19. 19. Facebook <br />as a Caring Bridge<br />I joined Facebook on <br />September 14, 2008 <br />in order to organize the our son’s birthday party.<br />On March 25th 2009 I had 46 friends and had posted 67 status lines.<br />In the months during Fred’s hospitalization, <br />I would use Facebook as an <br />information clearing-house.<br />Hundreds of friends and family would log on in order to check Fred’s medical status. <br />
  20. 20. Finally, two neighborhood moms organized a host of hundreds, to help provide food, rides,<br />babysitting and donations. They used the site Lotsa Helping Hands to coordinate the tasks of <br />daily life as well as two large fundraisers and moving our entire family to a new apartment.<br />
  21. 21. We fulfilled our final 2008 resolution on June 11th 2009.<br />We moved into a two bedroom apartment so I could care for Fred in home hospice.<br /> He died six days later on June 17th, 2009<br />
  22. 22. June 21, 2009 The Battle Begins<br />“I cared for my husband for his last three months. I saw some very good care and too often, very poor care. I found out things I had never wanted to know. I discovered how bad it can get when you are hospitalized in this country.<br />I did not ask to be handed this cup; I will drink from it, though. I will let the anguish of us all pour out through me. I will be his voice. I will be your voice. We are all patients in the end. We should have the right to be treated with dignity and respect…<br />Now I gird for battle. I am a liberal Democrat raised in Oklahoma by conservative Republicans. I am a Lutheran whose best friends represent many faiths. I am a mural artist in Washington DC and was Oklahoma State Champion in original oratory.<br />I have worked in a factory, in food service, in retail, as a teacher, and served briefly in the Navy. I am a mother of a special needs son and I am the widow of a good man.<br />I am the perfect storm…<br />I will stand up. I will not be silent. I will not give up the fight.” <br />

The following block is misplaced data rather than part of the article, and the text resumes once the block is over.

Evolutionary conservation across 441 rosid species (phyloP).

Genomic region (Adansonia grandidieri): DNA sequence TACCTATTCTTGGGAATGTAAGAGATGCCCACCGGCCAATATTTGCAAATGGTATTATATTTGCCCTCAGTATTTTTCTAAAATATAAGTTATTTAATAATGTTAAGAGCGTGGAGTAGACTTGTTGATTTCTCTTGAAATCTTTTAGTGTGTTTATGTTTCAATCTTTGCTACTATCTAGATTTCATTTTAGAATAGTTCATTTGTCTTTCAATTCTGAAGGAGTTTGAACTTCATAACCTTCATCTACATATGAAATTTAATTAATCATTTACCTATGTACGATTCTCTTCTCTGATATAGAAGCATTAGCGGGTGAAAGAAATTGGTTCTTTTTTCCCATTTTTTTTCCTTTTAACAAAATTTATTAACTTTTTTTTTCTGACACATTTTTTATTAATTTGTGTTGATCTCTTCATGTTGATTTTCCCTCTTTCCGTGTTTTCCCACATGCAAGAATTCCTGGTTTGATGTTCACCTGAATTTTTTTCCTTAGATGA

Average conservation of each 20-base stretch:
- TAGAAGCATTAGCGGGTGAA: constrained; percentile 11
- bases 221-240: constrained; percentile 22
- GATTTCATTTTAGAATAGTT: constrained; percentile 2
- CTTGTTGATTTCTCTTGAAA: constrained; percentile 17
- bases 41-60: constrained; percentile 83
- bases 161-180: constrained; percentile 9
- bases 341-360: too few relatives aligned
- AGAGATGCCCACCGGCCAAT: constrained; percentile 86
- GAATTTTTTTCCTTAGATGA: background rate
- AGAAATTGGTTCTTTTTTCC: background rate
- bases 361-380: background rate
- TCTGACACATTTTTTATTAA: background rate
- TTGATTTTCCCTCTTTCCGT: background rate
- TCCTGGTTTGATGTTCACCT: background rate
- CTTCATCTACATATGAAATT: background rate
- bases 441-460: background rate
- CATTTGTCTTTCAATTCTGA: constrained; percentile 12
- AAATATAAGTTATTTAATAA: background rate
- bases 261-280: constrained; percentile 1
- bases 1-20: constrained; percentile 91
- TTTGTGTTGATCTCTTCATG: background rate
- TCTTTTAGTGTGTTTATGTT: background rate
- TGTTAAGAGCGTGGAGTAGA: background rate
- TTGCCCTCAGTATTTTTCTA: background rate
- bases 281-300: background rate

23. 23. Painting Advocacy meets <br />Social Media<br />Street art is truly the first global art movement fuelled by the Internet. <br /> –Marc and Sara Schiller, Wooster Collective, 2010<br />
  24. 24. “Shouldn’t Art stick to what it does best- the delivery of pleasure? <br />And forget about being a Paintbrush warrior. <br />Or, is it when the bombs are dropping we find out what art is really for?”<br />-Power of Art by Simon Schama<br />I painted 73 Cents from June 23rd to September 30th 2009. It is still there today, at 5001 Connecticut Ave. in Washington, DC. It is a monument to Fred and patients everywhere.<br />And just like the internet, <br /> it advocates 24 hours a day <br />and you cannot tell a wall to shut up.<br />